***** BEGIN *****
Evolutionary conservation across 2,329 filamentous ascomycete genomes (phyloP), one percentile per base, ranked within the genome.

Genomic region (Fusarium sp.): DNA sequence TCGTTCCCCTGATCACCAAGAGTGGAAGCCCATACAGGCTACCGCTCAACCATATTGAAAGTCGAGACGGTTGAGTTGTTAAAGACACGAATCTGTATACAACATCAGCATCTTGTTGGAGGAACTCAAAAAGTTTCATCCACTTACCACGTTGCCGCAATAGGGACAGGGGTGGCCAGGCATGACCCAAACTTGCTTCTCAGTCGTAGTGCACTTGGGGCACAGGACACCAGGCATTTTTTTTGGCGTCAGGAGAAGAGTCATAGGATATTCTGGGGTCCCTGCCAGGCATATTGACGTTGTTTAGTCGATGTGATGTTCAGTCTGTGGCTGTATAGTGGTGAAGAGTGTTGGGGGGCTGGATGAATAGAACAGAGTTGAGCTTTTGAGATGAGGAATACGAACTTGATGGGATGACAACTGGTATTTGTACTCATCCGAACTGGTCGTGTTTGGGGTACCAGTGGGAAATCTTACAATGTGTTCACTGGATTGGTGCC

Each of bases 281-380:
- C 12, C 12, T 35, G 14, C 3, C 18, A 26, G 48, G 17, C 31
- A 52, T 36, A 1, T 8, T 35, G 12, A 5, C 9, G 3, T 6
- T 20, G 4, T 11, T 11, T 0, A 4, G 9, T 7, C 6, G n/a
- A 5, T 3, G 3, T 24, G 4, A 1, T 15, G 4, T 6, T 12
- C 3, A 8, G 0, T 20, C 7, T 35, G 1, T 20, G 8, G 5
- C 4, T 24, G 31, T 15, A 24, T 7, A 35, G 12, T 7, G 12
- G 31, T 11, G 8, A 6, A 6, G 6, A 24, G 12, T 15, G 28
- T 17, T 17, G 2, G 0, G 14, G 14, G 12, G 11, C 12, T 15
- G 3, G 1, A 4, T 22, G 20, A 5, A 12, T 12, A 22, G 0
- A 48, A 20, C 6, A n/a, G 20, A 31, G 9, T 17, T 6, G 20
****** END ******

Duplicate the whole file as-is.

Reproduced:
Evolutionary conservation across 2,329 filamentous ascomycete genomes (phyloP), one percentile per base, ranked within the genome.

Genomic region (Fusarium sp.): DNA sequence TCGTTCCCCTGATCACCAAGAGTGGAAGCCCATACAGGCTACCGCTCAACCATATTGAAAGTCGAGACGGTTGAGTTGTTAAAGACACGAATCTGTATACAACATCAGCATCTTGTTGGAGGAACTCAAAAAGTTTCATCCACTTACCACGTTGCCGCAATAGGGACAGGGGTGGCCAGGCATGACCCAAACTTGCTTCTCAGTCGTAGTGCACTTGGGGCACAGGACACCAGGCATTTTTTTTGGCGTCAGGAGAAGAGTCATAGGATATTCTGGGGTCCCTGCCAGGCATATTGACGTTGTTTAGTCGATGTGATGTTCAGTCTGTGGCTGTATAGTGGTGAAGAGTGTTGGGGGGCTGGATGAATAGAACAGAGTTGAGCTTTTGAGATGAGGAATACGAACTTGATGGGATGACAACTGGTATTTGTACTCATCCGAACTGGTCGTGTTTGGGGTACCAGTGGGAAATCTTACAATGTGTTCACTGGATTGGTGCC

Each of bases 281-380:
- C 12, C 12, T 35, G 14, C 3, C 18, A 26, G 48, G 17, C 31
- A 52, T 36, A 1, T 8, T 35, G 12, A 5, C 9, G 3, T 6
- T 20, G 4, T 11, T 11, T 0, A 4, G 9, T 7, C 6, G n/a
- A 5, T 3, G 3, T 24, G 4, A 1, T 15, G 4, T 6, T 12
- C 3, A 8, G 0, T 20, C 7, T 35, G 1, T 20, G 8, G 5
- C 4, T 24, G 31, T 15, A 24, T 7, A 35, G 12, T 7, G 12
- G 31, T 11, G 8, A 6, A 6, G 6, A 24, G 12, T 15, G 28
- T 17, T 17, G 2, G 0, G 14, G 14, G 12, G 11, C 12, T 15
- G 3, G 1, A 4, T 22, G 20, A 5, A 12, T 12, A 22, G 0
- A 48, A 20, C 6, A n/a, G 20, A 31, G 9, T 17, T 6, G 20